List-O-Mania, March 2017

Every month, Team Unwinnable puts together short lists of recommended music, books and games. These lists originally appeared in Unwinnable Monthly 89. If you enjoy what you read, please buy the issue or subscribe.



“Overnight,” by Scattle
“April Showers” by Royal Thunder
“Power Core” by Power Glove
“Ice Cream Man,” by Tom Waits
“Hell No, I Ain’t Happy” by Drive-By Truckers
“Earned It,” by The Weeknd
“Wool in the Wash” by Crying
“Lite Spots,” by Kaytrandada
“The First Day of Spring” by The Gandharvas
“Coitus Interruptus,” by Fad Gadget
“Black Ops Alt,” by They Might Be Giants


Listen now on Spotify

Selected by Stu Horvath, Ian Gonzales, Matt Sayer, James Fudge, Matt Marrone, Amanda Hudgins, Melissa King, Sara Clemens, Gavin Craig, Ken Lucas, Erik Weinbrecht



The Great Pendragon Campaign, by Greg Stafford
Star Wars The Roleplaying Game: Second Edition by Bill Smith
Information Doesn’t Want To Be Free, by Cory Doctorow
The Lowland, by Jhumpa Lahiri
The Ninth Rain, by Jen Williams
Wild, by Cheryl Strayed
March, by John Lewis, Andrew Aydin, and Nate Powell

Selected by Stu Horvath, Ian Gonzales, Matt Sayer, James Fudge, Rob Haines, Sara Clemens, Gavin Craig



Night in the Woods – a delightful game, featuring great writing, superb animation, post-industrial ennui, a dose of cosmic horror and one twitchy ear. Just go play it.

(Stu Horvath)

Abzu Journey never resonated with me as much as it did for some people, but after playing Abzu, I can relate to the sense of awe and wonder for which many praised Journey. Swimming languidly among schools of vibrant fish and hitching a ride on the back of a majestic manta ray conjures a peaceful euphoria, one that kept me smiling all through my undersea adventure. In what other game can you leap out of the water amidst a pod of dolphins before joining a herd of whales as they search for breakfast in the inky depths?

(Matt Sayer)

Disgaea 5 – I am utterly addicted.

                                                                 (James Fudge)

MegaSphere – I once caught a glimpse of this colorful, pixelated platformer and decided to give it a shot. While I enjoyed its punishing enemies and seemingly endless levels, I cannot stand for the fact that the demo has no save function. I’m all for difficult games reminiscent of old retro titles but retaining the worst features of these games – of which many gamers seemed to have forgotten about due to nostalgia – was a bad idea. Luckily, the game is still in early access, so hopefully these kinks would be ironed out come its official release date.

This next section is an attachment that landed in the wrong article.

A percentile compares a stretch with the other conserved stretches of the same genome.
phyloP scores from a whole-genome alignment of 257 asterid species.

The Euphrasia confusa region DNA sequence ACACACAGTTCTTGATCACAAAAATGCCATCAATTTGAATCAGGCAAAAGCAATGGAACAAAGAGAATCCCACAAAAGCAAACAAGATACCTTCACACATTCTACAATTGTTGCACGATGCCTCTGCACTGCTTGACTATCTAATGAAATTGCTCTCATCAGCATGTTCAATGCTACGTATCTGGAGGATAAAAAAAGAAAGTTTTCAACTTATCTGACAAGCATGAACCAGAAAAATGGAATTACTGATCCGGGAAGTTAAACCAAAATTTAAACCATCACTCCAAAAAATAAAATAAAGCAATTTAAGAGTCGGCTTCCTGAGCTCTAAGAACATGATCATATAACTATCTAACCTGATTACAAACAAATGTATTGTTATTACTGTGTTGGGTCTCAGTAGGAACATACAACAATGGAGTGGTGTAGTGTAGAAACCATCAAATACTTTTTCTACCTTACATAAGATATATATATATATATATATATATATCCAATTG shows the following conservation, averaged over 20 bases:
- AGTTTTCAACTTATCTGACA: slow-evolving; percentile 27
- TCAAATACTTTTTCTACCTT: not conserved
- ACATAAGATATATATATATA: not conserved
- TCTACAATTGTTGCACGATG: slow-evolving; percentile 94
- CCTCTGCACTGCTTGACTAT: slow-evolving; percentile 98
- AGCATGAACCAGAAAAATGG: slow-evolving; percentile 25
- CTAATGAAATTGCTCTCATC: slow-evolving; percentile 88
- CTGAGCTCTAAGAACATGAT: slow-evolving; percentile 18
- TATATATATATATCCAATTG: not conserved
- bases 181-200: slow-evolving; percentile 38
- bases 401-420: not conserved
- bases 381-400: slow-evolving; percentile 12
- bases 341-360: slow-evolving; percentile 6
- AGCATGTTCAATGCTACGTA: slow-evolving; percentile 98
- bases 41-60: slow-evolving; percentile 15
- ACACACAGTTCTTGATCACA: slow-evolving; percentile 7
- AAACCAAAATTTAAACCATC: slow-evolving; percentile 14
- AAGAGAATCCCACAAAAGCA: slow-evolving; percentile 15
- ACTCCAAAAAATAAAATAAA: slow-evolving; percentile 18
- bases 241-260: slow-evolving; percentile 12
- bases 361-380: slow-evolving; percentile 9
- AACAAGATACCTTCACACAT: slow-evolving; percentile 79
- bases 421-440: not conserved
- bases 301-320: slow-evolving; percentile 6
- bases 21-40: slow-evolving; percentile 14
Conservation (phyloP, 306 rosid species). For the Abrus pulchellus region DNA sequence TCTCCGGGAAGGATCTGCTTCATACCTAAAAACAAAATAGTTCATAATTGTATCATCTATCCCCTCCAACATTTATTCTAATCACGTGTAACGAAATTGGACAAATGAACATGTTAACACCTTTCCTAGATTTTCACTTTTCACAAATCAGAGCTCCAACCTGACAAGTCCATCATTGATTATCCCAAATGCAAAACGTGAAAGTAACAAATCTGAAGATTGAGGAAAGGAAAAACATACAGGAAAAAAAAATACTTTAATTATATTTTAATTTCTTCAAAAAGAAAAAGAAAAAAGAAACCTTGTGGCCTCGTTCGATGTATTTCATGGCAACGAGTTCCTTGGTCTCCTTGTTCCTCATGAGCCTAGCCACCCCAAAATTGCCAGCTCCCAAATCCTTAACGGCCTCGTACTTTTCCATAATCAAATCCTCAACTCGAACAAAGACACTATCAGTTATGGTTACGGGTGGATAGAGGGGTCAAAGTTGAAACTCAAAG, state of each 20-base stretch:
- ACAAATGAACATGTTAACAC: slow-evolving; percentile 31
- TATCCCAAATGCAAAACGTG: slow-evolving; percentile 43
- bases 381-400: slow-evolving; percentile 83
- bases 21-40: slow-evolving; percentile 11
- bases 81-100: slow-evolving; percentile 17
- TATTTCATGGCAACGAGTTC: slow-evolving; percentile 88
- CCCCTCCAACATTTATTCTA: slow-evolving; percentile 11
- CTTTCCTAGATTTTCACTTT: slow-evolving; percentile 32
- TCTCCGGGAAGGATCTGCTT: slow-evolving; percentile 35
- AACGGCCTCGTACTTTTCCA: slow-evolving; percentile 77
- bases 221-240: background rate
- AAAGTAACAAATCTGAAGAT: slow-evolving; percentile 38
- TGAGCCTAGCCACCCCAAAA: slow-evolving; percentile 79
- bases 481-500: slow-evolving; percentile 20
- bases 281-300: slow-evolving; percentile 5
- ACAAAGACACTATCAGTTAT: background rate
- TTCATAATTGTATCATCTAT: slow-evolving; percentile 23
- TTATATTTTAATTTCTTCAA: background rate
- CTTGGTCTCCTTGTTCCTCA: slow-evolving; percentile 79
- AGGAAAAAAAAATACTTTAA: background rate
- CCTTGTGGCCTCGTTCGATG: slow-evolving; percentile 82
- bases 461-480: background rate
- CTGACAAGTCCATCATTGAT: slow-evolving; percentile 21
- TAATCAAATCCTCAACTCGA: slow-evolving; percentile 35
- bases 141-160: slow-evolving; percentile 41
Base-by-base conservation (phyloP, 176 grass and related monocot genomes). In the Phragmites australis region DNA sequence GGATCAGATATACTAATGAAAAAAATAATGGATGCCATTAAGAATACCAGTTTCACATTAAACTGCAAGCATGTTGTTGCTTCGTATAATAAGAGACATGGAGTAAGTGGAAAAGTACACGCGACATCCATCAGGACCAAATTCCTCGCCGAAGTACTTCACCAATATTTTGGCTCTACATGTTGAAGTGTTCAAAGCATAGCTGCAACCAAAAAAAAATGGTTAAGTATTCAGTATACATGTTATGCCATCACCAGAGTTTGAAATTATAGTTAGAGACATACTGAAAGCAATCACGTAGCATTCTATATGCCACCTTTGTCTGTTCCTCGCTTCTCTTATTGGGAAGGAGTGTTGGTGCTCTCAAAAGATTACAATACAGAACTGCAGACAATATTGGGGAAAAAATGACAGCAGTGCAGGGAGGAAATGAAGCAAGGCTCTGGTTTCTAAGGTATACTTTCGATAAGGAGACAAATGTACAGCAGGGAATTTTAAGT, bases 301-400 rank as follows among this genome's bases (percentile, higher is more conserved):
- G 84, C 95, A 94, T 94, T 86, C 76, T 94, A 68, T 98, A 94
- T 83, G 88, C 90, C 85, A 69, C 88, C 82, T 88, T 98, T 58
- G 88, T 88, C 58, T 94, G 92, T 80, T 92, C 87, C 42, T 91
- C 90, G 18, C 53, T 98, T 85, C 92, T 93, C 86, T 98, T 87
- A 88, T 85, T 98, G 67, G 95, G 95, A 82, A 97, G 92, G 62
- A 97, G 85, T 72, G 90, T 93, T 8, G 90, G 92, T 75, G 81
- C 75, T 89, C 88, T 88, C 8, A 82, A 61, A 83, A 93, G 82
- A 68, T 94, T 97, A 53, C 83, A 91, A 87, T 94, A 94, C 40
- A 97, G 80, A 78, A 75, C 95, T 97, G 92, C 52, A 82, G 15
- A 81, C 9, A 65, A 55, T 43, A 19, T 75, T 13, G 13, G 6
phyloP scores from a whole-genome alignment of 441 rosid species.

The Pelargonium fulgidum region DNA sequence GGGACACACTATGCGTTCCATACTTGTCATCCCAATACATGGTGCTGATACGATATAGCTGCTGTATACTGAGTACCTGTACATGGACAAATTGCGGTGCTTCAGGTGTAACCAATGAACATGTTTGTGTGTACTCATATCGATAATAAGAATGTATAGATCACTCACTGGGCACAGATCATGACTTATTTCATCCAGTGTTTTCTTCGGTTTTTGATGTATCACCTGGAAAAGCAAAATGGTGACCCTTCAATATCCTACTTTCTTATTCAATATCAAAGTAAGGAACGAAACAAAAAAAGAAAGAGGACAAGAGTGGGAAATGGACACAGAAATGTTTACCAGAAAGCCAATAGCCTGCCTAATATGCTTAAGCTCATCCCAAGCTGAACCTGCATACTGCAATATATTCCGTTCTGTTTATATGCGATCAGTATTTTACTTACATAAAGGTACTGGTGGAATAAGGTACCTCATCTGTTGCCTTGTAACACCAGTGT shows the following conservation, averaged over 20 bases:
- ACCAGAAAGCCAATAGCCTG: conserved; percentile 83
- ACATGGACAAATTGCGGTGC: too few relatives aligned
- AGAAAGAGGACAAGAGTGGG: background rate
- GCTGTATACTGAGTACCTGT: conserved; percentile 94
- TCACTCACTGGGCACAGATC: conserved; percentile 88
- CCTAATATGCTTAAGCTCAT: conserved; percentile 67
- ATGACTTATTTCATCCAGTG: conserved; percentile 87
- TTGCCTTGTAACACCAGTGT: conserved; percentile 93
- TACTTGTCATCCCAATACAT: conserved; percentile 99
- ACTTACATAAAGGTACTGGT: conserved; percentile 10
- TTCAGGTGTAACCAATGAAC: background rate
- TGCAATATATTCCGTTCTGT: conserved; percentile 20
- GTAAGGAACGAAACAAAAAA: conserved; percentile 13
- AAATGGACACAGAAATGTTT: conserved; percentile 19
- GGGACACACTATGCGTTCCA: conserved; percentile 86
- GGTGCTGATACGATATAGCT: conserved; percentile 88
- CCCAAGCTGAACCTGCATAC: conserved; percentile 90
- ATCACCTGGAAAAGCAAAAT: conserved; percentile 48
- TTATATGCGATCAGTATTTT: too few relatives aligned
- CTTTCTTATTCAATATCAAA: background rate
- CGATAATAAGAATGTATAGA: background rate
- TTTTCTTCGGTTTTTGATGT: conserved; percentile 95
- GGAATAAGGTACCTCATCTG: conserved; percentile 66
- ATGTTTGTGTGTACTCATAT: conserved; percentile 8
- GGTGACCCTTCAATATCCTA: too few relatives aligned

(Khee Hoon Chan)

Pocket Legacy – There is so much that I could be doing instead of playing Pocket Legacy. I can’t explain it. It calls to mind those childhood sliding puzzles that I abhorred, but somehow I am compelled to continue, compelled to slowly eat up my battery life. I should be playing ROM or Night in the Woods, but instead I am playing an wonderfully addictive game about evolution. Kind of.

(Amanda Hudgins)

Story of Seasons: Trio of Towns – If you didn’t hear about the weird trademark stuff going on with Harvest Moon and Story of Seasons, Story of Seasons is actually Harvest Moon. The series’ newest installment further expands and refines its features, making it the best farming sim yet. It was the first game I’ve ever pre-ordered, and I’m glad I did!

                                                (Melissa King)

Nier: Automata – In its first ten minutes, Nier: Automata already has the confidence to throw different genres, play-styles, and colossal bosses at me, assuming I’ll cope. Four hours in, its mix of Platinum’s trademark character action, open-world wandering and heavily Dark Souls-inspired systems (which fit perfectly into a twisted tale of replaceable androids guarding a dead world) is an intoxicating tidal wave driving me towards inevitable revelation. I can’t wait to see where this ride goes!

                                                                    (Rob Haines)

Game: Guitar Hero Live – The iOS version of this game and guitar was going for a song (see what I did there?), so I picked it up to play on my Apple TV. I dig the new fret button layout, which does a better job simulating chord positions, but I really love the live footage of the audience cheering and/or booing for me. Especially the booing. It’s genuinely hilarious.

                                       (Sara Clemens)

Lego Star Wars: The Force Awakens – I’ve now played every Lego Star Wars videogame and I think it would have been okay if I hadn’t. While there’s a certain fascination in getting to experience the original actors voicing the harmlessly irreverent Lego take on Star Wars action, the novelty wears off quickly. Staging the early Lego videogames as pantomime was an inspired response to data (and probably budget) limitations. Sometimes less is more.

(Gavin Craig)

Clash Royale – A co-worker got me hooked on this game months ago and I have been playing it on and off for a bit now. I like the card based wargaming but it’s almost impossible to find the rare and legendary cards without paying money.

(Ken Lucas)

The Legend of Zelda: Breath of the Wild – This game feels endless and I wish it was. Two weeks into playing it I can honestly say that this is, so far, the best experience I have ever had playing a game and a console for that matter. The hardware feels amazing and is flexible (considering I usually have a toddler “helping”) and the gameplay is just beyond consuming. Bravo Nintendo.

(Erik Weinbrecht)

Horizon: Zero Dawn – Horizon feels like a more focused, interesting Tomb Raider. I’m not much for some of the names, but it’s a game that actually makes me want to peel back the layers of its story. I want to know what happens next and I’ll happily hunt robots with a bow and arrow to do that.

(David Shimomura)

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